From 2002 to 2010, As You Sow engaged in pioneering work asking beverage companies to set container recycling and recycled content goals. Through shareholder dialogue and the filing of proposals, we secured historic commitments from three of the largest U.S. beverage companies for bottle/can recycling goals:

  • Commitment: In 2007, Coca-Cola agreed to recycle the equivalent of 50% of its own PET, glass bottles, and aluminum cans in the U.S. by 2015.
    Result: The company met the 50% goal on a global basis and the pace of recycling its containers in the U.S. improved, but still lags at about 42%. In January 2018, it set a new goal to recycle all packaging globally by 2030. We continue to engage with the company on increasing recycling.

  • Commitment: In 2008, Nestlé Waters North America set an industry recycling goal of 60% for PET plastic bottles by 2018.
    Result: As of mid-2018, the PET bottle recycling rate still lags far behind the goal at 31%. We await a response from the company on how to deal with the expected failure to meet the commitment.

  • Commitment: In 2010, PepsiCo agreed to work with peers to elevate the U.S. beverage container recycling rate to 50% for PET plastic and glass bottles and aluminum cans by 2018.
    Result: As of mid-2018, the beverage container recycling rate lags at 36%. We await a response from the company on how to deal with the expected failure to meet the commitment.

In addition, Coca-Cola and PepsiCo agreed in 2003 to increase the amount of recycled PET in all plastic bottles in the U.S, market to 10% by 2005.  Pepsi met that goal and has sustained it continuously to the present.  Coca-Cola said it briefly met the goal but then fell back a year later and has been unable to sustain 10% recycled content in its bottles in the U.S. A Coke goal to use 25% rPET was abandoned in 2011 by being folded into a new goal to use 25% recycled or renewable material by 2015. The company continue to decline to state how much rPET is used in the U.S.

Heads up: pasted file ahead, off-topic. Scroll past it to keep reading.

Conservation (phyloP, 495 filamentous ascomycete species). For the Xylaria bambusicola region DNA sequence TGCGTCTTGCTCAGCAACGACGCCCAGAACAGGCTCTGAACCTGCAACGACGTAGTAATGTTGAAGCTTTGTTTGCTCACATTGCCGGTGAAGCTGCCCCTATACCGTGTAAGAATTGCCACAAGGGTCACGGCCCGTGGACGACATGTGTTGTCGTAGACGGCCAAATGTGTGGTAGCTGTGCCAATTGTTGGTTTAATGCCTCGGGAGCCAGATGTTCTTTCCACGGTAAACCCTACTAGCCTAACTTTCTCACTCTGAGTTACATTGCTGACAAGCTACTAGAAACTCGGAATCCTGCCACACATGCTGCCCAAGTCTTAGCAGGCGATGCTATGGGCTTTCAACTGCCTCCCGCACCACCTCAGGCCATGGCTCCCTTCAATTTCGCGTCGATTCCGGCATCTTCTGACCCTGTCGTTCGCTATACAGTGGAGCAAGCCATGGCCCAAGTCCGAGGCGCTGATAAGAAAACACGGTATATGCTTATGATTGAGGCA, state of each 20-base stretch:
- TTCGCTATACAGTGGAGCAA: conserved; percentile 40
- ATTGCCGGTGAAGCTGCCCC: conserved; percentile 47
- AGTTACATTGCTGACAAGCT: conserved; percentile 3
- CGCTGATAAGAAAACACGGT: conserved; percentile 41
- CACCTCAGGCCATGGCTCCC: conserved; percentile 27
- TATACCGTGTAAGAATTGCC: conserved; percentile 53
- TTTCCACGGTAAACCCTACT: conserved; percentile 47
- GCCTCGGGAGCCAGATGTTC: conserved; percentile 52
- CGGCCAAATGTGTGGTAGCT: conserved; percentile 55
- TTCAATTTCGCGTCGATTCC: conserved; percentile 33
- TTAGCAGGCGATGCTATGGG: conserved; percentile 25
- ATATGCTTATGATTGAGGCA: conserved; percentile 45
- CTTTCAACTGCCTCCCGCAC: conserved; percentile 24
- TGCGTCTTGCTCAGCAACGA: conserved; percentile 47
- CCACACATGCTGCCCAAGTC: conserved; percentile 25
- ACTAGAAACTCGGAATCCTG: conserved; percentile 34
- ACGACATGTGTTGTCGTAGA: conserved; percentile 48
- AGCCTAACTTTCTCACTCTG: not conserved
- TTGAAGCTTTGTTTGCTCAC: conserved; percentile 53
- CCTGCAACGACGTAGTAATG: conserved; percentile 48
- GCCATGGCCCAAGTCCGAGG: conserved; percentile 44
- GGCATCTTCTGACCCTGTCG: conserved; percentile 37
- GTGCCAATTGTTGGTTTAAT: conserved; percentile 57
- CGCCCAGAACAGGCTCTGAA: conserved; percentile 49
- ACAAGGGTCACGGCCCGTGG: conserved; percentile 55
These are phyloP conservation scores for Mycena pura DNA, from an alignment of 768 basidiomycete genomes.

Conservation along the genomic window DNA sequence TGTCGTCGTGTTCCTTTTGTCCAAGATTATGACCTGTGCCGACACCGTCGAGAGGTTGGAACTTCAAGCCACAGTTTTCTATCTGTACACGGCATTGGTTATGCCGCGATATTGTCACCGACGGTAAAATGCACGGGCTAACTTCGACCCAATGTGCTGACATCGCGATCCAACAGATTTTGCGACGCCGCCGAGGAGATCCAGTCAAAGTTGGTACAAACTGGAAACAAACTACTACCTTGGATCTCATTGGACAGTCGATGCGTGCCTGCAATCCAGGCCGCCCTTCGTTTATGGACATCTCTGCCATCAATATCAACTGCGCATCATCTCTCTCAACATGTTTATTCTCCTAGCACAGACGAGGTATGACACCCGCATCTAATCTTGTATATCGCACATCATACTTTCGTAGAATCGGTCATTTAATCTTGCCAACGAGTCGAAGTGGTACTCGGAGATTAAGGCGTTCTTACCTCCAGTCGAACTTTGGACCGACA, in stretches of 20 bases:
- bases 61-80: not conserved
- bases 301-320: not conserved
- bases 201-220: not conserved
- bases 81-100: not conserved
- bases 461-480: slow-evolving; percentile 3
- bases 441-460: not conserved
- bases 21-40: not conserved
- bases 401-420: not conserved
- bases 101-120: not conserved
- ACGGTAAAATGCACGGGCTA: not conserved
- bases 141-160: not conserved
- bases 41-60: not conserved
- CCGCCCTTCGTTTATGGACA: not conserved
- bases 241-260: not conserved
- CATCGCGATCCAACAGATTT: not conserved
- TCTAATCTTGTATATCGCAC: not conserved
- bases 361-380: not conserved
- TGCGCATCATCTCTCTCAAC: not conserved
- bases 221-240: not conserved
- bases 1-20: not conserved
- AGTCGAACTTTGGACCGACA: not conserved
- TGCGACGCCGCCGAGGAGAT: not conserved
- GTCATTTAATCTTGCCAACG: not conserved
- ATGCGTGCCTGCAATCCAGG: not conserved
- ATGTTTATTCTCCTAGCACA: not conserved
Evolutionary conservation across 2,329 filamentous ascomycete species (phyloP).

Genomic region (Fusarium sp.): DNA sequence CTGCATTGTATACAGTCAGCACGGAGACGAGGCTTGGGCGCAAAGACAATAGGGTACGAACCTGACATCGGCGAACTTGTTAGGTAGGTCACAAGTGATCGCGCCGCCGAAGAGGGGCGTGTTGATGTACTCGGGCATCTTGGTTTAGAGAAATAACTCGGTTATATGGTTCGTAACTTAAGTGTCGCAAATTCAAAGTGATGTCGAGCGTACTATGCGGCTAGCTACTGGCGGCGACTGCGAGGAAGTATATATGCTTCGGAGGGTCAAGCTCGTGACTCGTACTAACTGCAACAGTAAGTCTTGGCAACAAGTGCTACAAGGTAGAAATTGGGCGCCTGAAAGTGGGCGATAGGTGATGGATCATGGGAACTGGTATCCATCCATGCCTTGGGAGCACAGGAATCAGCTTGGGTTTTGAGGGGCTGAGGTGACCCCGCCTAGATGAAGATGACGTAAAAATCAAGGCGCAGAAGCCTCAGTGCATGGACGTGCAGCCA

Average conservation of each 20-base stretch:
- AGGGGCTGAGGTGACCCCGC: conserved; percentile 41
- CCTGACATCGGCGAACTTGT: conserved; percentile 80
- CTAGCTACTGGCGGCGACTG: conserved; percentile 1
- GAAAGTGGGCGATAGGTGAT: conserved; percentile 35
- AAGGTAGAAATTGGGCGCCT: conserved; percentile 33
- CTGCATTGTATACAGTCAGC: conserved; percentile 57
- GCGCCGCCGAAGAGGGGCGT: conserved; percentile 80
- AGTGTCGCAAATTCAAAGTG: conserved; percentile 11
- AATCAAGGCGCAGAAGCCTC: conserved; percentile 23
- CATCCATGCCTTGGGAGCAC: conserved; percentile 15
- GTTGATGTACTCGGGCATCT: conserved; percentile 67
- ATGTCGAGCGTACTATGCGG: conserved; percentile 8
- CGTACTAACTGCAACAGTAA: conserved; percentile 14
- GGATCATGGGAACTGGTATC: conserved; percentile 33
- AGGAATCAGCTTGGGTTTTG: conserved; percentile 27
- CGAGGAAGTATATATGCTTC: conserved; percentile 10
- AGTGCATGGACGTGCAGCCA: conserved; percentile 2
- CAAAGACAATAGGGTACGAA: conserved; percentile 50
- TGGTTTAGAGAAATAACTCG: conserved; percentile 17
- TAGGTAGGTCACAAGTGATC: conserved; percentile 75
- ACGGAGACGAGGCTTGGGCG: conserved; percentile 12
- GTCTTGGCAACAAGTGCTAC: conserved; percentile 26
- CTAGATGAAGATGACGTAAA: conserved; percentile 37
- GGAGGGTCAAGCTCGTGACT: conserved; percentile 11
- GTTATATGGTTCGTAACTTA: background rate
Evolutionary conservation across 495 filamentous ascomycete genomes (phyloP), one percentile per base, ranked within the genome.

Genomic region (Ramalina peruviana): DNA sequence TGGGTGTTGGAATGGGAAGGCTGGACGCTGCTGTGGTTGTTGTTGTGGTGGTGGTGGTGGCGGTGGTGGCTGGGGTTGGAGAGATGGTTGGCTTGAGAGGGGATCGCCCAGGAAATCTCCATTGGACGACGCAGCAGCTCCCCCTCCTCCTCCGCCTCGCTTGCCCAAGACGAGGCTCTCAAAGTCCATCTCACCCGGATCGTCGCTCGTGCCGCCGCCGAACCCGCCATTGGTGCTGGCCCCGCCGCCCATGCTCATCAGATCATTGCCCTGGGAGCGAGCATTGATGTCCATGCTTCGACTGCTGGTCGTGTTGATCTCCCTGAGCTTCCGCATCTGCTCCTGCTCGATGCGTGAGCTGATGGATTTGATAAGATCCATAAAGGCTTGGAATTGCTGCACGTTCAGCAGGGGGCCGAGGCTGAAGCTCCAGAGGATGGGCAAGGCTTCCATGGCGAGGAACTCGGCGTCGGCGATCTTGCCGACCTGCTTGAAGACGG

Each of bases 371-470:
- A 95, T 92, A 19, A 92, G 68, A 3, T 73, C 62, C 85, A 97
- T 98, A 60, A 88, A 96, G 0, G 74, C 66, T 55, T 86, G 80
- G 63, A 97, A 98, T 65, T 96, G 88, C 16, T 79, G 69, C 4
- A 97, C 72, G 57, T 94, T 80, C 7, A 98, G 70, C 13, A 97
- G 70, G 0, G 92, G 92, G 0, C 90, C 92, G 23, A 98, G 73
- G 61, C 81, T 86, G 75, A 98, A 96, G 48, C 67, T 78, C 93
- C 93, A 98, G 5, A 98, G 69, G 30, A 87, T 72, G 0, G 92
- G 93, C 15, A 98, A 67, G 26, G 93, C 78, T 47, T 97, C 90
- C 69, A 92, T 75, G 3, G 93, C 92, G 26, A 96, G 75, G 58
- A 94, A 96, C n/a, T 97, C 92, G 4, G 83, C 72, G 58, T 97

As You Sow is monitoring and building on these commitments, while also moving to engage more broadly with consumer packaged goods companies in the food and beverage industry though our Consumer Packaging initiative.

As You Sow has published unique surveys and reports cards ranking beverage companies' packaging sustainability performance. Nestlé Waters' director of corporate citizenship credited our original 2006 scorecard and subsequent dialogue as "getting our attention and encouraging us to look at the recycling challenge more broadly." After engagement with As You Sow, Nestlé Waters became the first major beverage producer to support Extended Producer Responsibility legislation to increase  container recovery rates and in 2008 to set an industry-wide recovery goal for PET plastic.


Of 243 billion beverage packages sold in the U.S. annually-glass bottles, plastic bottles and aluminum cans as well as foil pouches, gable top cartons and other nontraditional containers-153 billion are either landfilled, littered or incinerated. A whopping 63% are wasted according to the Container Recycling Institute.

Most people don't realize that beverage container recycling has a direct impact on climate change and energy security. If all of the beverage containers that are wasted had been recycled, 15.6 million metric tons of greenhouse gases would have been avoided, the equivalent to emissions from 36.2 million barrels of oil.

Using recycled materials is one way that beverage companies can reduce emissions and energy use. Making containers from recycled content uses significantly less energy and fossil fuels in their production than using virgin materials: recycled aluminum uses 95% less energy, recycled plastic uses 30% less energy, and recycled glass uses 35% less energy.





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